So why were they still afraid? Perhaps, because they were uncertain of about what happened to Jesus. I can empathize with them as when I am unsure of what has occurred in a situation I feel unable to make a definitive choice. I believe too often with a rushed decision I end up not being aware of all the facts and therefore my judgement is clouded.

Furthermore, when they saw just the clothes in the tomb they may have thought they would not see Jesus again. I would argue when I realize something has reached a conclusion and can’t be changed  I feel powerless. Possibly, like the woman the idea that I am unable to influence an outcome leads to frustration has the circumstances are beyond my control.

However, I finally understand this is what the Jesus’ resurrection is all about.That is despite feeling hopeless and unable to make an impact there is always hope. It may not always be evident at the time but can lead to greater consideration in future situations. After all, there will always be doubts and trepidation but through Jesus overcoming death there are limitless opportunities to achieve our goals. We just need to ask for God’s help.

The Betrayal of Jesus

In Matthew 26:23 Jesus says,

“The one who has dipped his hand into the bowl with me will betray me.”

To which Judas replies,

“Surely you don’t mean me, Rabbi?”

The question I have always pondered is why did Judas betray Jesus?

In Matthew 26:14 it is assumed that Judas’ motive is money as he asks the chief priests,                                                                                                                                      “What will you give me if I betray him to you.?”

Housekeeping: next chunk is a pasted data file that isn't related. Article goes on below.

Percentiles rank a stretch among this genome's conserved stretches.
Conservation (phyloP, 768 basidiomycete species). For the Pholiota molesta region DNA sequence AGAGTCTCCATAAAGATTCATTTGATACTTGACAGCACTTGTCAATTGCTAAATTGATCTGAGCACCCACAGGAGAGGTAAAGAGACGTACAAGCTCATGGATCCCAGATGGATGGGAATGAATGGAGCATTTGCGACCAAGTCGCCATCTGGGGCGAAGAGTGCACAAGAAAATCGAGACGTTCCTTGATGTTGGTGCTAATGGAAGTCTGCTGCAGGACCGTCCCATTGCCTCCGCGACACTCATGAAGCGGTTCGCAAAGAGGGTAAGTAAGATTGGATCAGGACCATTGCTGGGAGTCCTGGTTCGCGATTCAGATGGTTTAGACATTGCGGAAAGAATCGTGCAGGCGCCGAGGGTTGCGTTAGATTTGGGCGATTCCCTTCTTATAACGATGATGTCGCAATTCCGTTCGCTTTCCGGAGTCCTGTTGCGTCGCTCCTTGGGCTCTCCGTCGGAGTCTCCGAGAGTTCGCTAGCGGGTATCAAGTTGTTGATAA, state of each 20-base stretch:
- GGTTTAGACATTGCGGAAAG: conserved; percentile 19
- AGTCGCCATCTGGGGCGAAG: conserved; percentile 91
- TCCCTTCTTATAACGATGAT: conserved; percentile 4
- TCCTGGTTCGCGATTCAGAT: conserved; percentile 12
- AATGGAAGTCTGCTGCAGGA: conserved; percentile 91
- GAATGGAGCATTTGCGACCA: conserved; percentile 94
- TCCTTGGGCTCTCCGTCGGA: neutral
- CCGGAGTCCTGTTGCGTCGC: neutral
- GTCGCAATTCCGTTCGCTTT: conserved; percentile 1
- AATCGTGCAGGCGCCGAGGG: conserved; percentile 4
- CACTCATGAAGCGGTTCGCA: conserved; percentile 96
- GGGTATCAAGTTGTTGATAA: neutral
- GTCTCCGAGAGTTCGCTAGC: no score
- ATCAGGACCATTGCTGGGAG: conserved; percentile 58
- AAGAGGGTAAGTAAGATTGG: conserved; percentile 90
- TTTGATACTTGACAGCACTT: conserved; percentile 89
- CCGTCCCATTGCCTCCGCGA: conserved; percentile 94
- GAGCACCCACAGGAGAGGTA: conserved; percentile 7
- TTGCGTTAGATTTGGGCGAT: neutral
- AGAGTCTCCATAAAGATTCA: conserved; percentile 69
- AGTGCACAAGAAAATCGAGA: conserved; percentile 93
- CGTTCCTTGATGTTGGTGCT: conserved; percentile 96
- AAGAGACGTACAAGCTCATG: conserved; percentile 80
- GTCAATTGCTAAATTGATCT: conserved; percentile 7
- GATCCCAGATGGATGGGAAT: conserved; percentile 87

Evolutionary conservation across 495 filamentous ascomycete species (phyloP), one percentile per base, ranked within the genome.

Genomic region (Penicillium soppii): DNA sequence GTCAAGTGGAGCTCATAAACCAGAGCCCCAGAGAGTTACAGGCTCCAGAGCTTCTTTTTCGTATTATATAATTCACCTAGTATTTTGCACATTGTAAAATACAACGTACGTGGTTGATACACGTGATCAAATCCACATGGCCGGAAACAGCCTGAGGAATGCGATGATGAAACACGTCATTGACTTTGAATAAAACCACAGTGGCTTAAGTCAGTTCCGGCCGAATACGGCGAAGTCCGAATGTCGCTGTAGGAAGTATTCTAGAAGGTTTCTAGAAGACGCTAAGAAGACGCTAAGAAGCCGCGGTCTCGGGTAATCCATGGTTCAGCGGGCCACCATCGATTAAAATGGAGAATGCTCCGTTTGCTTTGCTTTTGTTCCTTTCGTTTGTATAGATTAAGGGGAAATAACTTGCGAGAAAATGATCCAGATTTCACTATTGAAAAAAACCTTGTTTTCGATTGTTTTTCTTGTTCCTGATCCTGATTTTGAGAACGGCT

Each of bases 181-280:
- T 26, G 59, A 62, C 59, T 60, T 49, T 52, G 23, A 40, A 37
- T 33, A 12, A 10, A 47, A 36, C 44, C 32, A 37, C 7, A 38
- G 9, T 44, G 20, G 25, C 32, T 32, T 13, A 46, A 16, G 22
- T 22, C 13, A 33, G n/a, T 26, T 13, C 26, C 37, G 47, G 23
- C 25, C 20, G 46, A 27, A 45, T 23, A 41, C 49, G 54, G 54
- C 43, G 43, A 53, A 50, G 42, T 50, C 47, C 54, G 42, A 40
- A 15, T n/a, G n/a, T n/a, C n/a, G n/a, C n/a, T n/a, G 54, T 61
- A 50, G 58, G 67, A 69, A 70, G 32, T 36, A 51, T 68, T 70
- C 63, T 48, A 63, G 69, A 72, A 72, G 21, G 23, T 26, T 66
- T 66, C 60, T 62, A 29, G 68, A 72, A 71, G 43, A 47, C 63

The sum being thirty pieces of silver to Judas to deliver Jesus to the high priests.

So, did Judas do it for the money and for what purpose did he need it?  This doesn’t seem the case as shortly after Judas saw that Jesus was condemned he repents and tries to give back the thirty pieces of silver to the chief priests. They refuse to accept the money, so he throws it down in the temple and goes and hangs himself. Matthew 27:3-6.

I believe we need to look for deeper underlying reasons and for me the betrayal of another person often is because of a breakdown in their personal relationship. Hence, we need to explore the relationship between Jesus, the other apostles and the country’s feelings towards Jesus and Judas. I would argue it begins with Judas and his perception of his relationship with Jesus evident by his commitment to his teachings?

I consider  for Judas to betray Jesus he may have sensed there wasn’t that close connection as with the other disciples. Moreover, he didn’t feel as though he belonged to the group and his role was minimal in the proclaiming the Gospel and continuing the mission of Jesus.